where the minimization is over all reasonable densities satisfying Eq. (10). Hohenberg and Kohn proved (i) that all properties are determined by n(r), i.e., they are functionals of n(r),†† (ii) F[n] is a universal functional, independent of v(r), and (iii) the exact density satisfies
where δF/δn(r) is the functional derivative of F with respect to n(r). In fact, these days we use spin DFT,12 in which all quantities are considered functionals of the up, n↑(r), and down, n↓(r), spin densities separately. This makes approximations more accurate for odd electron systems and allows treatment of collinear magnetic fields. All functionals written without spin dependence, such as the ones discussed thus far, are assumed to be referring to a spin-unpolarized system.
The next crucial step in developing the modern theory came from (re)-introducing orbitals. Kohn and Sham13 vastly improved the accuracy of DFT by imagining a fictitious set of noninteracting electrons that are defined to have the same density as the interacting problem. They are still spin- fermions obeying the Pauli principle, so like in HF theory, their wavefunction is (usually) a Slater determinant, an antisymmetrized product of orbitals of each spin, ϕjσ(r), j = 1,…,Nσ, σ = ↑, ↓. These KS electrons satisfy a noninteracting Schrödinger equation:
and the εjσ are called KS eigenvalues and ϕjσ(r) are KS orbitals.‡‡ By evaluating Eq. (3) on the KS Slater determinant, the KS kinetic energy is the sum of the orbital contributions:§§
If we write the energy in terms of KS quantities:
EXC is defined by Eq. (17) and called the exchange-correlation (XC) energy.¶¶ KS showed that one could extract the unknown KS potential if one only knew how the terms depend on the density. Writing the Hartree potential as
This is a formally exact scheme for finding the ground-state energy and density for any electronic problem.*** In Figure 2, we emphasize the exactness of the KS scheme by plotting the exact KS potential for a He atom (which is trivial to find, once the exact density is known from an accurate many-body calculation14):††† Two noninteracting electrons, doubly occupying the 1s orbital of this potential, have a density that matches that of the interacting system exactly.‡‡‡ But in practical calculations, we always use approximations to EXC and hence to vXC(r).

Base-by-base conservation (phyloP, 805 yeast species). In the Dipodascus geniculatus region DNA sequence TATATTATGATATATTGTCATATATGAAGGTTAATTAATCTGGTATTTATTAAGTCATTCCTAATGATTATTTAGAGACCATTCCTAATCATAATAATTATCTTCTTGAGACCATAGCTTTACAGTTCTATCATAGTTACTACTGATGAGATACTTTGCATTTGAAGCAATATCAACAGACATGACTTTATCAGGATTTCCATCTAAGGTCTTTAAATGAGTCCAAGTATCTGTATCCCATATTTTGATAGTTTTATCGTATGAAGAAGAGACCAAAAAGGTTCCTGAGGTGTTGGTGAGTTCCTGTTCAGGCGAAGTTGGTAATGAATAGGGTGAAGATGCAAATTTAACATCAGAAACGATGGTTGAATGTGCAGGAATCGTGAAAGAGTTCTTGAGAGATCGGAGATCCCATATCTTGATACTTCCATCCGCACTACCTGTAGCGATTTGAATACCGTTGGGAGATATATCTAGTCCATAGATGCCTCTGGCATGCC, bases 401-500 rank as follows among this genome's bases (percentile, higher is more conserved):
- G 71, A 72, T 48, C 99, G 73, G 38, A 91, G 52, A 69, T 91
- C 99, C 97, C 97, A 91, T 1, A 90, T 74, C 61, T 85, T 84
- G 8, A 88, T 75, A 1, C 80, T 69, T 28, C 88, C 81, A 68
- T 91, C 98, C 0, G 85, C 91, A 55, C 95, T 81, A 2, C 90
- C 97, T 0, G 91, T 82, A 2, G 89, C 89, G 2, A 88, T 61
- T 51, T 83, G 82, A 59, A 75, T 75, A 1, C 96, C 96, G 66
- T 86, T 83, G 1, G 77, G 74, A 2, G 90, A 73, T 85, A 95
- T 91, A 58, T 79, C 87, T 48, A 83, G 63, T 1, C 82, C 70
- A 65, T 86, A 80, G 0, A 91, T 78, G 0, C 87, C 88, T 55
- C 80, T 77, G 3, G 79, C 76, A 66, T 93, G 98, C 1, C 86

Traditionally, EXC is broken up into exchange (X) and correlation contributions:§§§
The exchange energy is V̂ee evaluated on the KS Slater determinant minus the Hartree energy, and typically dominates.¶¶¶ In terms of the orbitals:
This is precisely the same orbital expression given in HF, though it makes use of the KS orbitals (which are implicit functionals of the density15 rather than the HF orbitals.**** Then the correlation energy is everything else, i.e., defined to make Eq. (17) exact.††††
Practical calculations use some simple approximation to EXC[n↑,n↓]. The KS equations are started with some initial guess for the density, yielding a KS potential via Eq. (20). The KS equations are then solved and a new density is found. This cycle is repeated until changes become negligible, i.e., this a self-consistent field calculation.
The standard approximations are very simple. The local (spin) density approximation (often just called LDA) is13:
where e(n↑,n↓) is the XC energy density of a uniform gas of spin densities n↑ and n↓. The X contribution was first written by Dirac,16 and is found by inserting plane waves (the KS orbitals of a uniform gas) into Eq. (22).‡‡‡‡ In the unpolarized case, the result is§§§§
while e(n↑,n↓) has been calculated and accurately parametrized.17 More accurate energetics are usually obtained with a generalized gradient approximation (GGA), which includes dependence on the gradient of the density
where now the energy density is given by some approximate form. The third standard form of approximation is a hybrid, which mixes in a fixed fraction of the exact exchange energy
where a is a universal parameter (often about 1/4) and EX is the exact exchange defined in Eq. (22).
Although LDA is uniquely defined, there are two basic flavors of the more sophisticated functionals. There are those that are derived without fitting to reference data on atoms and molecules, using information from only the slowly varying electron and known exact conditions on the functional. The standard GGA of this type is PBE,18 while the hybrid is PBE0, mixing 25% exact exchange.19 Of the empirical type, B88 is the standard GGA for exchange,20 LYP for correlation,21 combining to form BLYP. The most commonly used functional today is a hybrid called B3LYP.22